By Dr. Roger Woodruff
Contemporary Perspectives, Institutions, and Practices.
Judith M. Stillion and Thomas Attig (eds.)
Springer Publishing, 2014
RRP $US75.00 £59.50 Review copy supplied by Footprint Books.
This is a tour de force of what has happened in the past 60 years or so in the field of death, dying, and bereavement, with a distinguished list of contributors telling you, sometimes with a bit of personal history thrown in, what has happened in their part of the field.
The book opens with a nine-page chronology of developments in the field, 1955-2014. It is then divided into three sections – Intellectual Developments, Institutional Developments, and Practice Developments. The first includes discussions of the contributions from the fields of psychology, sociology, law, and ethics, amongst others. The second includes chapters on the contributions of hospice (David Clark) and palliative care (Bernard Lapointe and Dawn Allen), as well as a discussion about Death Education as a Public Health Issue by Allan Kellehear. The third includes discussions of the importance of spirituality, the use of arts and the humanities, the concept of family-centered care, and how to deal with suicide, as well as a lot more. The last two chapters – Colin Murray Parkes’ Responding to Grief and Trauma in the Aftermath of Disaster and Mary Vachon’s Care of the Caregiver: Professionals and Family Members – were special.
There is a wealth of information here, but it is presented in a readable way. There is no attempt to cover all the different racial and religious attitudes to death and dying, which would have made this book an almost impossible task. As a clinician, my only quibble would be that there is not enough emphasis on what can be done beforehand; I have always found that patients and families who are informed and prepared (be it by honest communication or some form of advance planning) cope better. That said, this will be a useful reference to anyone studying thanatology and I think it will be interesting to a lot of people who work in palliative care, providing a user-friendly window on the continually expanding field of death, dying, and bereavement.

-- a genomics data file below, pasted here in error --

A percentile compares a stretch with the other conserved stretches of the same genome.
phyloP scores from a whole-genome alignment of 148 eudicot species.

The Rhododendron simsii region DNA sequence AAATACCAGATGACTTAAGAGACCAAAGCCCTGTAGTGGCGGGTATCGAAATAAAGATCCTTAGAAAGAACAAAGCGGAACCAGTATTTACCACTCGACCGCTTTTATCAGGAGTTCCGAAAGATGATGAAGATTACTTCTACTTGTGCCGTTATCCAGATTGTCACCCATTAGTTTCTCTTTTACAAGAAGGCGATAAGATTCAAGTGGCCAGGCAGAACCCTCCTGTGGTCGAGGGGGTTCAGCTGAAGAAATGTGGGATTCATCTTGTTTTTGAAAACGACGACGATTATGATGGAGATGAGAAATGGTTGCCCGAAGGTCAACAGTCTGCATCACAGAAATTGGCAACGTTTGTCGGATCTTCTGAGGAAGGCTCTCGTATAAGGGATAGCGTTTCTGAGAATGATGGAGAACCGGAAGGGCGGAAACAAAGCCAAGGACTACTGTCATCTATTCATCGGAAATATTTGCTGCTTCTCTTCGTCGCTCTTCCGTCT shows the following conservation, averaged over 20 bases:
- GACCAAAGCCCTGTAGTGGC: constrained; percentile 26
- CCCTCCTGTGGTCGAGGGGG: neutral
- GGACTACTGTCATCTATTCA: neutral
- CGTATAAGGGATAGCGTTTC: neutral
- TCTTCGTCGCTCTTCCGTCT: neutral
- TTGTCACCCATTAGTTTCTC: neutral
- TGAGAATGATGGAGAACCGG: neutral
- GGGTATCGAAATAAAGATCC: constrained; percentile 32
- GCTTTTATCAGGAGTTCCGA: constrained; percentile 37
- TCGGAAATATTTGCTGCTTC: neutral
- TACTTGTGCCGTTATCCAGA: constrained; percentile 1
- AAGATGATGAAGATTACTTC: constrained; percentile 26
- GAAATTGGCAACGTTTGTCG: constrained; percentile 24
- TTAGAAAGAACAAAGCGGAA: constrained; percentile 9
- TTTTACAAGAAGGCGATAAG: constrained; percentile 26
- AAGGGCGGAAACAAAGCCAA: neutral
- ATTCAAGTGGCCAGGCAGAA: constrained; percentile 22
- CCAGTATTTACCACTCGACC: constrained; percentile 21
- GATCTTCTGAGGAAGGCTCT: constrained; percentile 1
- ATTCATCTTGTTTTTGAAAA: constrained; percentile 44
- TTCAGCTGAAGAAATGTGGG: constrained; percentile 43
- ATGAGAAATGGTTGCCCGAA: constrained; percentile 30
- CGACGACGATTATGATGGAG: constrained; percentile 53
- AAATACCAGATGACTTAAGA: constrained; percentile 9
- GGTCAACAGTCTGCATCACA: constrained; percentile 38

The Modern Practice of Medicine
Eric J. Cassell
Oxford University Press, 2013
RRP $US53.00 £19.24.
Eric Cassell is one of our foremost thinkers about suffering and the practice of medicine with, amongst many publications, The Healers Art (MIT Press, 1985), The Nature of Suffering and the Goals of Medicine (OUP 1991 and 2004), and now The Nature of Healing.
In The Nature of Healing, Cassell explores what sickness is and how we might go about healing it. In modern medicine, institutions and individuals practice under the banner of ‘patient-centered care’, but he argues this is more about ‘polite, well-mannered, and customized care that meets the patients’ needs, desires, concerns and wants’, and that the vast majority of care is disease-focused. Cassell says we should focus on persons, whole persons, because sickness occurs in whole persons and because the nature of the particular person, who is the patient, will influence every aspect of the disease in that patient. Cassell defines a sick person as one ‘who cannot achieve his or her purposes and goals because of impairments of function that are believed to be in the domain of medicine,’ and points out that it does not specifically mention disease, because it is possible to have disease without sickness and sickness without disease. Alternatively, people who are able to achieve their goals and purposes have a sense of well-being. The well-being of the patient is (or should be) the sole goal of medicine and helping sick persons achieve that, by a process he terms healing, requires whole person care. There are chapters on what constitutes sickness, about persons (sick and well), on human functioning, and the said healing process. There are several chapters concerned with learning as much as you can about the person who is the patient, because healing is interpersonal and occurs in the relationship between the healer and the patient. And if my description is making this all sound a bit psychic or mumbo-jumbo, it is not. Cassell decries overinvestigation and overtreatment but is in no way anti-technology; but rather than just fixing an artery or killing a bug, he is telling us how we might restore well-being to all those living with chronic illnesses, incapacities, or the afflictions of aging.